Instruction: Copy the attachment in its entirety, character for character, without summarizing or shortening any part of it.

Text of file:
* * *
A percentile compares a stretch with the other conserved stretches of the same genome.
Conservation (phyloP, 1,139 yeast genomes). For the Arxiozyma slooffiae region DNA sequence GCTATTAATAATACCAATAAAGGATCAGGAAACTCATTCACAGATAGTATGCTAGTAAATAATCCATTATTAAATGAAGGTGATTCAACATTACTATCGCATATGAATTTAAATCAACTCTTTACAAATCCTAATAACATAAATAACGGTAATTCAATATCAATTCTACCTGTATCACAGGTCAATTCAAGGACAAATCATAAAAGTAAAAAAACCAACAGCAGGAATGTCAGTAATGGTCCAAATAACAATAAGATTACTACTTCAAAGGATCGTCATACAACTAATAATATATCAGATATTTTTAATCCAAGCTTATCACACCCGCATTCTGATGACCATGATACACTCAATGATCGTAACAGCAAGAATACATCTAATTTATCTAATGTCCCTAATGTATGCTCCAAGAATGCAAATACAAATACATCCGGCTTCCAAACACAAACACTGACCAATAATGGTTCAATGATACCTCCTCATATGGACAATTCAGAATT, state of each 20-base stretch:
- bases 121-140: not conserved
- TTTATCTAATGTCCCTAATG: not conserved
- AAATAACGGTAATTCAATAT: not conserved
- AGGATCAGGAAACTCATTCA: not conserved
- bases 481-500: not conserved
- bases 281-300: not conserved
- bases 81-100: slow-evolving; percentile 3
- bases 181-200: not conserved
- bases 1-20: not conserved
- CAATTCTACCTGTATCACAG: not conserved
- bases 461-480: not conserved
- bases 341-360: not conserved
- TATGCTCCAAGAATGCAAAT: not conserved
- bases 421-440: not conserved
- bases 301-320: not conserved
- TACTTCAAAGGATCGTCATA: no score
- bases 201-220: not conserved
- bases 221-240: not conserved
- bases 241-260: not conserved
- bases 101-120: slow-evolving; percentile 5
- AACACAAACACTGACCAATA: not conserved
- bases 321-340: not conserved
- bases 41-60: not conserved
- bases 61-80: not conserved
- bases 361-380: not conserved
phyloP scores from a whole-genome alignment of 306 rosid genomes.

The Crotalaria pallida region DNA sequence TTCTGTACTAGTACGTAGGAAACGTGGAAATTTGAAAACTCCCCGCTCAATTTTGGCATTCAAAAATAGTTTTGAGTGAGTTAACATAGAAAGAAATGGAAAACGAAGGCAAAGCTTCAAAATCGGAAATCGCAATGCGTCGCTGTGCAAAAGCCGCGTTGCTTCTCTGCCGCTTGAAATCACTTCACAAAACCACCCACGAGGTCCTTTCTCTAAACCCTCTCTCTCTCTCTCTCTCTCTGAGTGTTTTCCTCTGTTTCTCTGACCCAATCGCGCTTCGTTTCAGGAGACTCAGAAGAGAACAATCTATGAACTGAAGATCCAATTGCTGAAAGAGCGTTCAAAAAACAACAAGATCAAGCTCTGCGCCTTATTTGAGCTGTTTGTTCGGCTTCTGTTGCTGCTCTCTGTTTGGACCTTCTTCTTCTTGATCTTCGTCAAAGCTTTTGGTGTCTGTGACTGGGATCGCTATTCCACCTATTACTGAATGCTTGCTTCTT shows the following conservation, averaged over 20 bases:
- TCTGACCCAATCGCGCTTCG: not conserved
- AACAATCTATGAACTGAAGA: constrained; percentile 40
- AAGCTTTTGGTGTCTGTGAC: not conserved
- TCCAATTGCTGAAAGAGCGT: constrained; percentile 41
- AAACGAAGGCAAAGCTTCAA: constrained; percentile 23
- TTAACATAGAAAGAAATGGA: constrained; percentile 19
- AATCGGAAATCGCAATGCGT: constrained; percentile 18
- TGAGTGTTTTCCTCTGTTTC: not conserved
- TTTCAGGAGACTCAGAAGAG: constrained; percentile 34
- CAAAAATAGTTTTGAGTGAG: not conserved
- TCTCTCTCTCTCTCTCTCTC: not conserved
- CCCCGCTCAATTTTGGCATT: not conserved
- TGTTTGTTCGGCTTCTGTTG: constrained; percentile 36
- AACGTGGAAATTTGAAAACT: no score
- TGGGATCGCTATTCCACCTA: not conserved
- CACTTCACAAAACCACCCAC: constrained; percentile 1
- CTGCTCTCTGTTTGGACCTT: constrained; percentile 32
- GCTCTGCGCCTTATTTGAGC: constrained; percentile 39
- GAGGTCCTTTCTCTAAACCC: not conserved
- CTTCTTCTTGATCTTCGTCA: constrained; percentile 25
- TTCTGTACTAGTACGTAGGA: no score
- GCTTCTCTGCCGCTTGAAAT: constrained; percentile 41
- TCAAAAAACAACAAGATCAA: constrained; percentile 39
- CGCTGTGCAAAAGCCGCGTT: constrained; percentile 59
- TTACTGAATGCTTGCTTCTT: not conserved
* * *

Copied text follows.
A percentile compares a stretch with the other conserved stretches of the same genome.
Conservation (phyloP, 1,139 yeast genomes). For the Arxiozyma slooffiae region DNA sequence GCTATTAATAATACCAATAAAGGATCAGGAAACTCATTCACAGATAGTATGCTAGTAAATAATCCATTATTAAATGAAGGTGATTCAACATTACTATCGCATATGAATTTAAATCAACTCTTTACAAATCCTAATAACATAAATAACGGTAATTCAATATCAATTCTACCTGTATCACAGGTCAATTCAAGGACAAATCATAAAAGTAAAAAAACCAACAGCAGGAATGTCAGTAATGGTCCAAATAACAATAAGATTACTACTTCAAAGGATCGTCATACAACTAATAATATATCAGATATTTTTAATCCAAGCTTATCACACCCGCATTCTGATGACCATGATACACTCAATGATCGTAACAGCAAGAATACATCTAATTTATCTAATGTCCCTAATGTATGCTCCAAGAATGCAAATACAAATACATCCGGCTTCCAAACACAAACACTGACCAATAATGGTTCAATGATACCTCCTCATATGGACAATTCAGAATT, state of each 20-base stretch:
- bases 121-140: not conserved
- TTTATCTAATGTCCCTAATG: not conserved
- AAATAACGGTAATTCAATAT: not conserved
- AGGATCAGGAAACTCATTCA: not conserved
- bases 481-500: not conserved
- bases 281-300: not conserved
- bases 81-100: slow-evolving; percentile 3
- bases 181-200: not conserved
- bases 1-20: not conserved
- CAATTCTACCTGTATCACAG: not conserved
- bases 461-480: not conserved
- bases 341-360: not conserved
- TATGCTCCAAGAATGCAAAT: not conserved
- bases 421-440: not conserved
- bases 301-320: not conserved
- TACTTCAAAGGATCGTCATA: no score
- bases 201-220: not conserved
- bases 221-240: not conserved
- bases 241-260: not conserved
- bases 101-120: slow-evolving; percentile 5
- AACACAAACACTGACCAATA: not conserved
- bases 321-340: not conserved
- bases 41-60: not conserved
- bases 61-80: not conserved
- bases 361-380: not conserved
phyloP scores from a whole-genome alignment of 306 rosid genomes.

The Crotalaria pallida region DNA sequence TTCTGTACTAGTACGTAGGAAACGTGGAAATTTGAAAACTCCCCGCTCAATTTTGGCATTCAAAAATAGTTTTGAGTGAGTTAACATAGAAAGAAATGGAAAACGAAGGCAAAGCTTCAAAATCGGAAATCGCAATGCGTCGCTGTGCAAAAGCCGCGTTGCTTCTCTGCCGCTTGAAATCACTTCACAAAACCACCCACGAGGTCCTTTCTCTAAACCCTCTCTCTCTCTCTCTCTCTCTGAGTGTTTTCCTCTGTTTCTCTGACCCAATCGCGCTTCGTTTCAGGAGACTCAGAAGAGAACAATCTATGAACTGAAGATCCAATTGCTGAAAGAGCGTTCAAAAAACAACAAGATCAAGCTCTGCGCCTTATTTGAGCTGTTTGTTCGGCTTCTGTTGCTGCTCTCTGTTTGGACCTTCTTCTTCTTGATCTTCGTCAAAGCTTTTGGTGTCTGTGACTGGGATCGCTATTCCACCTATTACTGAATGCTTGCTTCTT shows the following conservation, averaged over 20 bases:
- TCTGACCCAATCGCGCTTCG: not conserved
- AACAATCTATGAACTGAAGA: constrained; percentile 40
- AAGCTTTTGGTGTCTGTGAC: not conserved
- TCCAATTGCTGAAAGAGCGT: constrained; percentile 41
- AAACGAAGGCAAAGCTTCAA: constrained; percentile 23
- TTAACATAGAAAGAAATGGA: constrained; percentile 19
- AATCGGAAATCGCAATGCGT: constrained; percentile 18
- TGAGTGTTTTCCTCTGTTTC: not conserved
- TTTCAGGAGACTCAGAAGAG: constrained; percentile 34
- CAAAAATAGTTTTGAGTGAG: not conserved
- TCTCTCTCTCTCTCTCTCTC: not conserved
- CCCCGCTCAATTTTGGCATT: not conserved
- TGTTTGTTCGGCTTCTGTTG: constrained; percentile 36
- AACGTGGAAATTTGAAAACT: no score
- TGGGATCGCTATTCCACCTA: not conserved
- CACTTCACAAAACCACCCAC: constrained; percentile 1
- CTGCTCTCTGTTTGGACCTT: constrained; percentile 32
- GCTCTGCGCCTTATTTGAGC: constrained; percentile 39
- GAGGTCCTTTCTCTAAACCC: not conserved
- CTTCTTCTTGATCTTCGTCA: constrained; percentile 25
- TTCTGTACTAGTACGTAGGA: no score
- GCTTCTCTGCCGCTTGAAAT: constrained; percentile 41
- TCAAAAAACAACAAGATCAA: constrained; percentile 39
- CGCTGTGCAAAAGCCGCGTT: constrained; percentile 59
- TTACTGAATGCTTGCTTCTT: not conserved